Friday, February 1, 2013

Fwd: qotd: AHIP's report on physician out-of-network charges

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-------- Original Message --------
Subject: qotd: AHIP's report on physician out-of-network charges
Date: Fri, 1 Feb 2013 14:14:27 -0800
From: Don McCanne <>
To: Quote-of-the-Day <>

AHIP (America's Health Insurance Plans)
February 1, 2013
New Report Examines Physician Out-of-Network Charges

A new report from America's Health Insurance Plans (AHIP) highlighting
data collected by Dyckman & Associates shows that some physicians who
choose not to participate in health insurance networks are charging
patients fees that are 10 times – and in some cases, nearly 100 times –
Medicare reimbursement for the same service in the same geographic area.
Looking at the 30 largest states, the report found that some physicians
who do not take insurance are charging patients startling fees for a
wide variety of medical treatments and services.

This report demonstrates the importance of public policy leaders
focusing on how much patients who seek out-of-network care are being
charged by some physicians. In discussions to date, the focus only has
been on how much insurers pay for these services, and the critical issue
of what out-of-network physicians charge patients has been ignored.

The findings of the report should cause policymakers to closely
investigate this issue, especially considering how these charges compare
to in-network fees, as well as fees charged for similar services in
other countries. For example, in New York, a physician billed a patient
$115,625 for lumbar spinal fusion – 62 times the Medicare fee of $1,867.

While the issue of how much is appropriate for out-of-network physicians
to charge has not been part of the affordability discussion to date,
this report demonstrates that it needs to be. No mechanism exists to
protect patients who seek care out-of-network from receiving bills that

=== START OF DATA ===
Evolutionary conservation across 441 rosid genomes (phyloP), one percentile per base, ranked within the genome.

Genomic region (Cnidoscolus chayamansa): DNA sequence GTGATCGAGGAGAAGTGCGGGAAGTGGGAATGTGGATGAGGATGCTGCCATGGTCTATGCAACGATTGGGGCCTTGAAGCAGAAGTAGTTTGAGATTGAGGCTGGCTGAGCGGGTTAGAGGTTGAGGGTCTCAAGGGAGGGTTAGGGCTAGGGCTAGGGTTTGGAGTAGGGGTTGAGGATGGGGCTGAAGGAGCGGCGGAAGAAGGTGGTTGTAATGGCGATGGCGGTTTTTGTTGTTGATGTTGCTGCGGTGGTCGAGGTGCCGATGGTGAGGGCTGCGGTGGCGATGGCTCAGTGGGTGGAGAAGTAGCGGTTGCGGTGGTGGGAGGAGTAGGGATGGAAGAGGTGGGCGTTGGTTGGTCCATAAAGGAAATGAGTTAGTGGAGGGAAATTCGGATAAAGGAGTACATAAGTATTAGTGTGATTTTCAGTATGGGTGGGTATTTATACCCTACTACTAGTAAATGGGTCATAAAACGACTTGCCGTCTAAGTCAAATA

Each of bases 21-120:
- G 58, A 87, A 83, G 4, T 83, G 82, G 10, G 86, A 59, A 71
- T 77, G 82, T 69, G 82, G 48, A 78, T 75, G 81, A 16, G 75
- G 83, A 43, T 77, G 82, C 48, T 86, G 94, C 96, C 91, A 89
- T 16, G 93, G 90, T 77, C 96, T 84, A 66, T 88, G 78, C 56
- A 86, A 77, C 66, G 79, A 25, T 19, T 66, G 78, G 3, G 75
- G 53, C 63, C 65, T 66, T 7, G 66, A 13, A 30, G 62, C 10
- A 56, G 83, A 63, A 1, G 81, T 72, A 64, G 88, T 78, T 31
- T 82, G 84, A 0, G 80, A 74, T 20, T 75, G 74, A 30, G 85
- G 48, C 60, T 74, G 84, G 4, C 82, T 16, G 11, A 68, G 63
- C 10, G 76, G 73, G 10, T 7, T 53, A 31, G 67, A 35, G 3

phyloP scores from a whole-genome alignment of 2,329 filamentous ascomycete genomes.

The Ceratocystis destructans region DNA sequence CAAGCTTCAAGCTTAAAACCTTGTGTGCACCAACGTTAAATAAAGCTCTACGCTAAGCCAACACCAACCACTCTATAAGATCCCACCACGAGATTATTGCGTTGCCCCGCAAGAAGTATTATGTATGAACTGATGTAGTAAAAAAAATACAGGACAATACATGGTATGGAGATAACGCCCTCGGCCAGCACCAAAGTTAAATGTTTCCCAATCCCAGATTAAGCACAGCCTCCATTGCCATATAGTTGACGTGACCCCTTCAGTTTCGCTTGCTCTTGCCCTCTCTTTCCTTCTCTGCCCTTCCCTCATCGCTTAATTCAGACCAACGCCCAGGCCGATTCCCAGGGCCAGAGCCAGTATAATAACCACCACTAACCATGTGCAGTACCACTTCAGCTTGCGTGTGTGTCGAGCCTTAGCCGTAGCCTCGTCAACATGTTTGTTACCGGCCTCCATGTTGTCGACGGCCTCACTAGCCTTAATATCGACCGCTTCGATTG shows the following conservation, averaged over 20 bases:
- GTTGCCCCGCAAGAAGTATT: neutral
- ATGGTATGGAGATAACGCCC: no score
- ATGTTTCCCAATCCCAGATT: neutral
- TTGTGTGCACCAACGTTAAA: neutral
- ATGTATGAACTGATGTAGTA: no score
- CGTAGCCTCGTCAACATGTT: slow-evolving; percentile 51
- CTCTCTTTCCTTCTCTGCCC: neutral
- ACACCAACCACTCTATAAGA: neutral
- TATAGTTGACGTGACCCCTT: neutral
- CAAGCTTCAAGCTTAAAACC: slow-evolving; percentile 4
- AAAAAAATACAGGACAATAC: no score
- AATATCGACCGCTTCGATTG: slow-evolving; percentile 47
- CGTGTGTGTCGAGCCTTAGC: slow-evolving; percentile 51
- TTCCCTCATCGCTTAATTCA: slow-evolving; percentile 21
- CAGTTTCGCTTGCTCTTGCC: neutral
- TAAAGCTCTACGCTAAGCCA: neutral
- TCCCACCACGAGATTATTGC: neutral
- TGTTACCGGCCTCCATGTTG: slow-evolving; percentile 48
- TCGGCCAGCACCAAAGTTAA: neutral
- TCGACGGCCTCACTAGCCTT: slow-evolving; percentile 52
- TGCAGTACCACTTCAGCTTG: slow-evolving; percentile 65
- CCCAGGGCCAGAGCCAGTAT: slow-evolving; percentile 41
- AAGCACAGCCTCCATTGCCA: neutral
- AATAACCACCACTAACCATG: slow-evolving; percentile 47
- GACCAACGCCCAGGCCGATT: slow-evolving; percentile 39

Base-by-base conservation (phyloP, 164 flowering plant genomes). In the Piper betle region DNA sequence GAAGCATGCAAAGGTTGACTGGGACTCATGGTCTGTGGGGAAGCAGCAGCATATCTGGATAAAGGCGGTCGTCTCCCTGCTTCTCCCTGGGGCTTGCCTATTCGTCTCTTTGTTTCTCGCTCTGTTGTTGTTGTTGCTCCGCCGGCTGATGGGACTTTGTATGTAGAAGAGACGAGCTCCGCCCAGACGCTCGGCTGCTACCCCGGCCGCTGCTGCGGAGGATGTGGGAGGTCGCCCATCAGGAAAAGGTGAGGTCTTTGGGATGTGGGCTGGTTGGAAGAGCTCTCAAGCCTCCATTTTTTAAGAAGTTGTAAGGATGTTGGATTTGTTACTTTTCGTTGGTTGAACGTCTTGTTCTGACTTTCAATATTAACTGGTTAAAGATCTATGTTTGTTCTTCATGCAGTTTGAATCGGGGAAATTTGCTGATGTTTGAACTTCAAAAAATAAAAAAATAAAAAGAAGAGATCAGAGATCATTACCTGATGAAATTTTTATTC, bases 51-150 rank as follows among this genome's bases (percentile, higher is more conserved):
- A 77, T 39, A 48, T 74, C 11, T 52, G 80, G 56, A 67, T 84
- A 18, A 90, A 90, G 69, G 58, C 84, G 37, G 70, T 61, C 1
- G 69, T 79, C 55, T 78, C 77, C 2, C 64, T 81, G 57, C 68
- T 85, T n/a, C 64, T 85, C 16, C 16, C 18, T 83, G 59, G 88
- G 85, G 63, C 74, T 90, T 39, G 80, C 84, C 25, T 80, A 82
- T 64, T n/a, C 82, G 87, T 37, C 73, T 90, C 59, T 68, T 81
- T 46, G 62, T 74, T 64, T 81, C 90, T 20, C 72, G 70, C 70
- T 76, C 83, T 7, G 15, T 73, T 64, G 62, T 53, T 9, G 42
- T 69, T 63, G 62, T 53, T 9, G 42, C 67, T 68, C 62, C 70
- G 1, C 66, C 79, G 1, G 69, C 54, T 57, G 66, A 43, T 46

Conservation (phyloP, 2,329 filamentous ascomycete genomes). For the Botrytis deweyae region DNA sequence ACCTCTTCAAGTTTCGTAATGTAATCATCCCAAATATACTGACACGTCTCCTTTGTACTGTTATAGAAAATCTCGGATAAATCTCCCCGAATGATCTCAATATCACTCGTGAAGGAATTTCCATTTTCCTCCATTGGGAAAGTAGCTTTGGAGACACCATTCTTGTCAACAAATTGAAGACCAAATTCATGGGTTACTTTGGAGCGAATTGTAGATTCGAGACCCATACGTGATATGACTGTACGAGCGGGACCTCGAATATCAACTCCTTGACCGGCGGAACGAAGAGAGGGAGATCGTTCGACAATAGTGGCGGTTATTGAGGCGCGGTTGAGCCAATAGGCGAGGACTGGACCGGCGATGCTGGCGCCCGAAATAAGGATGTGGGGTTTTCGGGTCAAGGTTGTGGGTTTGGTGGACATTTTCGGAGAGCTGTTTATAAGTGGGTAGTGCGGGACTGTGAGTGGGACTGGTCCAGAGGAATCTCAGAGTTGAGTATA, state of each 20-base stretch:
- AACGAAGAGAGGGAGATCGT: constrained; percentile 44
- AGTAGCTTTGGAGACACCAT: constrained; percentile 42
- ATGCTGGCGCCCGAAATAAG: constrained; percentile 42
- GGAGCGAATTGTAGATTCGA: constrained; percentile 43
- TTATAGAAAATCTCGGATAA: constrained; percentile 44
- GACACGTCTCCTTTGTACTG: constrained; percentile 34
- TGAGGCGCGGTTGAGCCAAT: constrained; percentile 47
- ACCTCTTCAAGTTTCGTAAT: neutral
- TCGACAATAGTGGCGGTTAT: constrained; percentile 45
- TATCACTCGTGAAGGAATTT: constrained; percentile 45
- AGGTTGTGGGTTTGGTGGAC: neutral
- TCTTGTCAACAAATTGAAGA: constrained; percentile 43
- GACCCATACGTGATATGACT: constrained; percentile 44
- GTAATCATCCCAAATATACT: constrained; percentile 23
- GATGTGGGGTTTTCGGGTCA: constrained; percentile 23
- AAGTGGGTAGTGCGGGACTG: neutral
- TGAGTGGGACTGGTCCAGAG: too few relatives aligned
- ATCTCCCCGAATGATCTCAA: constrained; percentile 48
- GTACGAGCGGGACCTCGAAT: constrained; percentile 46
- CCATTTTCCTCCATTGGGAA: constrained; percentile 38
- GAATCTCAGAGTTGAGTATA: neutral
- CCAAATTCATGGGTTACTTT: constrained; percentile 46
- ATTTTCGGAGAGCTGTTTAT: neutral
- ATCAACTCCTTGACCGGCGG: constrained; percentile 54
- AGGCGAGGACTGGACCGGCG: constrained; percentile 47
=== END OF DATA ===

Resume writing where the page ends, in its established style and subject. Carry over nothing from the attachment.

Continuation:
are unreasonable and unaffordable.

"As we shine a spotlight on the affordability issue, we encourage
policymakers to look at how much is being charged for services,
particularly since there is often no relationship between higher charges
and higher quality of care," said AHIP President and CEO Karen Ignagni.
"With the nation facing the crushing burden of rising medical costs, all
stakeholders should be focusing on constructive ways to bring costs
under control."

AHIP infographic on highest out-of-network charges:

Comment: The insurance lobby organization, AHIP, is correct when they
point out that patients are not protected from exorbitant fees charged
by physicians outside of their own insurance networks. Although this
report appropriately condemns outrageous fee gouging, the report itself
is deceptive, reflecting on AHIP's own credibility.

AHIP asked its insurers to provide the three highest billed charges from
non-participating providers for each of 24 CPT procedure codes. They
then took the very highest charge for 10 procedures and created a graph
demonstrating how outrageous these charges were compared to Medicare
rates. They distributed the graph with their press release.

Although the bar graph is quite impressive (link above), it represents
only ten specific instances of fee gouging. Yet the infographic -
labeled "Out-of-Network Charges" - is presented as if it were
representative of charges made by out-of-network providers (though it
does state that these are the highest reported out-of-network provider

Nowhere in the 26 page report is there any mention of what fees were
actually paid. Although the insurer pays no more than its allowed
out-of-network charges, if any, does the patient pay the rest? No. Often
the patients are able to negotiate payments that are closer to typical
commercial insurance rates. Sometimes the patient simply doesn't pay at
all, though the claim may be turned over to a collection agency.
Regardless, the AHIP report is deceptive since it represents only a few
outrageous billing charges but does not represent actual typical
out-of-network payments.

In this press release, AHIP implies that there needs to be a mechanism
"to protect patients who seek care out-of-network from receiving bills
that are unreasonable and unaffordable." In essence, they are saying
that the government should require out-of-network providers to accept
rates similar to those agreed to through contracts with the in-network

Think about that. The only mechanism that insurers have introduced to
slow the increase in heath care spending has been provider contracting.
Okay. Let's accept their implicit recommendation. Let's do what other
industrialized nations do and use some form of government administered
pricing. Then there would be no reason for the insurers to establish
exclusive provider networks.

Since the insurers then would have nothing substantial to offer other
than claims processing, we can do away with much of their administrative
and marketing waste. In fact, we can do away with them completely by
establishing our own universal health insurance administrator - a single
payer national health program.

As AHIP CEO Karen Ignagni says, "With the nation facing the crushing
burden of rising medical costs, all stakeholders should be focusing on
constructive ways to bring costs under control." She's right. The first
step should be to get rid of the private insurers.

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